The story of Rita - Life under ISIS for Christians in Iraq


Christians were seen as an undesirable element of the totalitarian society that ISIS was attempting to build, leading to devastating consequences for them.

ISIS rule in Syria and Iraq meant murder, repression and slavery to the Christians of both countries. Christians, like other religious minorities in Syria and Iraq were prominent targets for ISIS as they did not fit into the warped vision that the terrorist group had for their totalitarian society and political structure.

One Christian woman tells of her experience living as a slave for ISIS. She recalls how ISIS militants would use a Whatsapp group to share images of women to other members of the terrorist group and would then negotiate on prices for them.

There are several similar stories of Christian girls and women being abducted by ISIS militants and forced into slavery. Many of these girls have now been returned to their families or are being looked after by humanitarian organisations.

The Shlomo Organisation for Documentation has been set up to rescue Christian women who were abducted and held captive by ISIS militants. The organisation also monitors and documents violations of rights committed against Christians in Iraq and submits these documents to the local municipalities, national authorities, and international organiations for investigation. They aim to protect victims of these crimes, hold the perpetrators accountable, and prevent the recurrence of these violations.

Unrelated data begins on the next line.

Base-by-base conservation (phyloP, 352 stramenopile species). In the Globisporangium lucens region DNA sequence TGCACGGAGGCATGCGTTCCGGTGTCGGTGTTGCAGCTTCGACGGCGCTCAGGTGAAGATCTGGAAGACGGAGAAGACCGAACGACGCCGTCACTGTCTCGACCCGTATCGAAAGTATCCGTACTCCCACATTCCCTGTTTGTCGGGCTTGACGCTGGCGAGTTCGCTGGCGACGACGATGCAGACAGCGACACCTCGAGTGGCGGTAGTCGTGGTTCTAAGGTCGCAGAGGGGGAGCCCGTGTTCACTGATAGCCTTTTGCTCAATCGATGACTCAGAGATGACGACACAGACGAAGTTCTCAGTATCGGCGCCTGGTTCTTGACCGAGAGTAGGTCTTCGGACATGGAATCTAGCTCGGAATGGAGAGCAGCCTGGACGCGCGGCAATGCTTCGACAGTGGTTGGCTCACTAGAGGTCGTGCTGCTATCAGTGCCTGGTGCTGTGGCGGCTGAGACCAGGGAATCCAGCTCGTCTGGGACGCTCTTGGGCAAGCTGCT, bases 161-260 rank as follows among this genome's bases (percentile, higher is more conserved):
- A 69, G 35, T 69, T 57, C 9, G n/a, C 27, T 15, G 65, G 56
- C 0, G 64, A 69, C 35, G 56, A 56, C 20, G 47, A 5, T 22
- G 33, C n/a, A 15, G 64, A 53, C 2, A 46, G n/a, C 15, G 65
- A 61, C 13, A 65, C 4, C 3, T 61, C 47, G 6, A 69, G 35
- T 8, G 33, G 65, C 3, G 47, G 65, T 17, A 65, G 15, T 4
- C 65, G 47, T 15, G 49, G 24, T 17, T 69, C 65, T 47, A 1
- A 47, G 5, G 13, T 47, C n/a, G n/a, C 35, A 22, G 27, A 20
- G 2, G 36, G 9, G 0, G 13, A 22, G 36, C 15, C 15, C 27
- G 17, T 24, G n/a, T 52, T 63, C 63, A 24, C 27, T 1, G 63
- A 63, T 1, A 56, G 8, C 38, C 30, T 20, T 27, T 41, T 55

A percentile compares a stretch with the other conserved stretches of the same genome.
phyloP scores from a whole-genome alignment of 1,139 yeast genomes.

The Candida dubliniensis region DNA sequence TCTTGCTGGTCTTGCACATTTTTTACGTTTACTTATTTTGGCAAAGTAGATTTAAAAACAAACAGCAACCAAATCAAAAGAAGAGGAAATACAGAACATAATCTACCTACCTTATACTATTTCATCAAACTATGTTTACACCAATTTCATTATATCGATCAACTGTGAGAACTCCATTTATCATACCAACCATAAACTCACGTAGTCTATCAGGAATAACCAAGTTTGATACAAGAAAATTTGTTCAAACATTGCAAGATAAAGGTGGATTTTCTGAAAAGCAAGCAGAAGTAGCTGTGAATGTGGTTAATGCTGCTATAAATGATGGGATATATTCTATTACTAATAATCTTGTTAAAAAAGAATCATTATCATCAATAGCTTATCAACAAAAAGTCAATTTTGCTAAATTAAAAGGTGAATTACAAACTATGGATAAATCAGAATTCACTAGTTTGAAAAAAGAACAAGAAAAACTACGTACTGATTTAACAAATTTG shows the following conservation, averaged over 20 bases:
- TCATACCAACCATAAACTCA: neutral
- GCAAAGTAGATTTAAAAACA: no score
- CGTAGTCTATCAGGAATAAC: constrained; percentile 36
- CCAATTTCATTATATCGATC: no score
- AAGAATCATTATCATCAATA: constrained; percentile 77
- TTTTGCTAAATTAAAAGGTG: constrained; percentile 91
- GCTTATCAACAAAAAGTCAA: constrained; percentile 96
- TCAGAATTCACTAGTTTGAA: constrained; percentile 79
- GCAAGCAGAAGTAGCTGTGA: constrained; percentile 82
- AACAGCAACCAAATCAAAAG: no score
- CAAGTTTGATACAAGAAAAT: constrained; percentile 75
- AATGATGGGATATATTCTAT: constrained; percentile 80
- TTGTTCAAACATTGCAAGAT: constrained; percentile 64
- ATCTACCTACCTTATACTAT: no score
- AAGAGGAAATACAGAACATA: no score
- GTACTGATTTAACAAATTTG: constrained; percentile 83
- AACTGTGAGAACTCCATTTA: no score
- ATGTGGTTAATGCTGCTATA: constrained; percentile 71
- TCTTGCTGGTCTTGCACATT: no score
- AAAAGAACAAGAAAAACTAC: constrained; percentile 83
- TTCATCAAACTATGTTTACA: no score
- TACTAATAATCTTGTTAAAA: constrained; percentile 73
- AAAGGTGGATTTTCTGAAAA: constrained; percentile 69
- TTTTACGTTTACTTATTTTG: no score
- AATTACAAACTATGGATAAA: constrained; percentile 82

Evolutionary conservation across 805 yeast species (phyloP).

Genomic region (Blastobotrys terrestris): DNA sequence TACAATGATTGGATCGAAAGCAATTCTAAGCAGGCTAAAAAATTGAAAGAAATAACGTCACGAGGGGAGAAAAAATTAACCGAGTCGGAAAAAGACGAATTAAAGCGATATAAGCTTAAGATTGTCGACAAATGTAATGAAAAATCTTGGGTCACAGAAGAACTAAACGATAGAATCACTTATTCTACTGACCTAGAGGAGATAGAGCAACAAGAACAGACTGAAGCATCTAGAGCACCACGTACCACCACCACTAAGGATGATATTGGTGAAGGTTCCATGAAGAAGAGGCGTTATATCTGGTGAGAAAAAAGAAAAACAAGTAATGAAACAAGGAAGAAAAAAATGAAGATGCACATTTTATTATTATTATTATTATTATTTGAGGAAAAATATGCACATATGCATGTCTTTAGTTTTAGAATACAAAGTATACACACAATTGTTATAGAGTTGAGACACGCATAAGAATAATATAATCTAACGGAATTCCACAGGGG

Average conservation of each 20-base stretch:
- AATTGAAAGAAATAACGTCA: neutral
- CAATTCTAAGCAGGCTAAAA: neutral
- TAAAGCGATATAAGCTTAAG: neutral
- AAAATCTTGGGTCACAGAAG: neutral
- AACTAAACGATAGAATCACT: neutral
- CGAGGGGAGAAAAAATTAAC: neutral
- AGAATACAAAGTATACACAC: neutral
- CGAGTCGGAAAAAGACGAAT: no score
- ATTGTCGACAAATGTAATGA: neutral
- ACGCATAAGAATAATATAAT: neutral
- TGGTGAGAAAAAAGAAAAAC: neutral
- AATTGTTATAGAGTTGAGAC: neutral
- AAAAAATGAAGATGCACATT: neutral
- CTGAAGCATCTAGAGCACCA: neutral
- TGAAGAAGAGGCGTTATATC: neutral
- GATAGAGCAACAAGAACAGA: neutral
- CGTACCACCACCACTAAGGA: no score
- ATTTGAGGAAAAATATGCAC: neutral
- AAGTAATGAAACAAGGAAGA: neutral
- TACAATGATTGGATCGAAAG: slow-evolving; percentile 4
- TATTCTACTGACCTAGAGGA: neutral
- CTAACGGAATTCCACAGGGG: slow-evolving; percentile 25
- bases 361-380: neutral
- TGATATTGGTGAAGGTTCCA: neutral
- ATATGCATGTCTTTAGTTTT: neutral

The presence of Christians in Iraq has been waning for a number of decades, but the emergence of ISIS has accelerated the pace at which Christians have been leaving the country. They find themselves in a precarious situation as they feel a lack of security, as violence against Christians in the country continues. Some Christians leaders have gone as far as to say that Christians are “the most targeted and most vulnerable” minority in the region. Others have even expressed a fear of the potential for there to be a new ISIS due to the survival and spread of extremist ideas in Iraqi society.

Image: Al Jazeera